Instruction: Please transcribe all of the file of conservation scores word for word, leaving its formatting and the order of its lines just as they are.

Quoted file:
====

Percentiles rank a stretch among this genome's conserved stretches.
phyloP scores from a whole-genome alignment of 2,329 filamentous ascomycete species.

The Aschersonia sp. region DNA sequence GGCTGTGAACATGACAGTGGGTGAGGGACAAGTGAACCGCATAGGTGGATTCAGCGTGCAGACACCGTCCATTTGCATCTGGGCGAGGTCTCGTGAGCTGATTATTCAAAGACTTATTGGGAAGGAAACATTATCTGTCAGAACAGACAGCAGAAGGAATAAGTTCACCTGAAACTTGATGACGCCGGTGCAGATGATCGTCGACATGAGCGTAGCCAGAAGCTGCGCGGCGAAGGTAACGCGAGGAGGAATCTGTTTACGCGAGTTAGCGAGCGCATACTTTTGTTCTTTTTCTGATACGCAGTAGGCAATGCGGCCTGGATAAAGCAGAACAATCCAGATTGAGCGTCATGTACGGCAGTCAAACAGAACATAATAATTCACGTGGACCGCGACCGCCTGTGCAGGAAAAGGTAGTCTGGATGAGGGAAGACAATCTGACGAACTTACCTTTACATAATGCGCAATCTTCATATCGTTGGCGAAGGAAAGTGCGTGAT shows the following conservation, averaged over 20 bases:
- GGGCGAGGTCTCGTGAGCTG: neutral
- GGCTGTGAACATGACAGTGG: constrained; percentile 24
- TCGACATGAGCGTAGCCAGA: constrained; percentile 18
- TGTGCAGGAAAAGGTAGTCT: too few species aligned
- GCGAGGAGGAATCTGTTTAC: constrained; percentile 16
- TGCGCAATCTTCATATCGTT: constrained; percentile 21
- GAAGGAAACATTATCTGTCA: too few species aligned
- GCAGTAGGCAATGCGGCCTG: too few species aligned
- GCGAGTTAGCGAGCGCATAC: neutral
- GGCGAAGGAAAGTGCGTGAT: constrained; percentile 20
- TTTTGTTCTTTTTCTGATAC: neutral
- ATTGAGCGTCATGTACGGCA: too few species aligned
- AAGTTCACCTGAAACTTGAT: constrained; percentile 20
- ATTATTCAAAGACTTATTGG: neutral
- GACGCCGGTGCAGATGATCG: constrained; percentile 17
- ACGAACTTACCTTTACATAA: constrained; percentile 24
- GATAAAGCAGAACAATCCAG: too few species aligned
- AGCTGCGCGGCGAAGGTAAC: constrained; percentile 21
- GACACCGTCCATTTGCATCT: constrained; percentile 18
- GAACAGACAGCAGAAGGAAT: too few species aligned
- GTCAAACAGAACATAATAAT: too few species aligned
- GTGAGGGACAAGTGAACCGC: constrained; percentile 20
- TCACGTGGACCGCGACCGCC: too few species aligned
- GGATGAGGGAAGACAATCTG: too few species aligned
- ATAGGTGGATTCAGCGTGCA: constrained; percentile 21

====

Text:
Percentiles rank a stretch among this genome's conserved stretches.
phyloP scores from a whole-genome alignment of 2,329 filamentous ascomycete species.

The Aschersonia sp. region DNA sequence GGCTGTGAACATGACAGTGGGTGAGGGACAAGTGAACCGCATAGGTGGATTCAGCGTGCAGACACCGTCCATTTGCATCTGGGCGAGGTCTCGTGAGCTGATTATTCAAAGACTTATTGGGAAGGAAACATTATCTGTCAGAACAGACAGCAGAAGGAATAAGTTCACCTGAAACTTGATGACGCCGGTGCAGATGATCGTCGACATGAGCGTAGCCAGAAGCTGCGCGGCGAAGGTAACGCGAGGAGGAATCTGTTTACGCGAGTTAGCGAGCGCATACTTTTGTTCTTTTTCTGATACGCAGTAGGCAATGCGGCCTGGATAAAGCAGAACAATCCAGATTGAGCGTCATGTACGGCAGTCAAACAGAACATAATAATTCACGTGGACCGCGACCGCCTGTGCAGGAAAAGGTAGTCTGGATGAGGGAAGACAATCTGACGAACTTACCTTTACATAATGCGCAATCTTCATATCGTTGGCGAAGGAAAGTGCGTGAT shows the following conservation, averaged over 20 bases:
- GGGCGAGGTCTCGTGAGCTG: neutral
- GGCTGTGAACATGACAGTGG: constrained; percentile 24
- TCGACATGAGCGTAGCCAGA: constrained; percentile 18
- TGTGCAGGAAAAGGTAGTCT: too few species aligned
- GCGAGGAGGAATCTGTTTAC: constrained; percentile 16
- TGCGCAATCTTCATATCGTT: constrained; percentile 21
- GAAGGAAACATTATCTGTCA: too few species aligned
- GCAGTAGGCAATGCGGCCTG: too few species aligned
- GCGAGTTAGCGAGCGCATAC: neutral
- GGCGAAGGAAAGTGCGTGAT: constrained; percentile 20
- TTTTGTTCTTTTTCTGATAC: neutral
- ATTGAGCGTCATGTACGGCA: too few species aligned
- AAGTTCACCTGAAACTTGAT: constrained; percentile 20
- ATTATTCAAAGACTTATTGG: neutral
- GACGCCGGTGCAGATGATCG: constrained; percentile 17
- ACGAACTTACCTTTACATAA: constrained; percentile 24
- GATAAAGCAGAACAATCCAG: too few species aligned
- AGCTGCGCGGCGAAGGTAAC: constrained; percentile 21
- GACACCGTCCATTTGCATCT: constrained; percentile 18
- GAACAGACAGCAGAAGGAAT: too few species aligned
- GTCAAACAGAACATAATAAT: too few species aligned
- GTGAGGGACAAGTGAACCGC: constrained; percentile 20
- TCACGTGGACCGCGACCGCC: too few species aligned
- GGATGAGGGAAGACAATCTG: too few species aligned
- ATAGGTGGATTCAGCGTGCA: constrained; percentile 21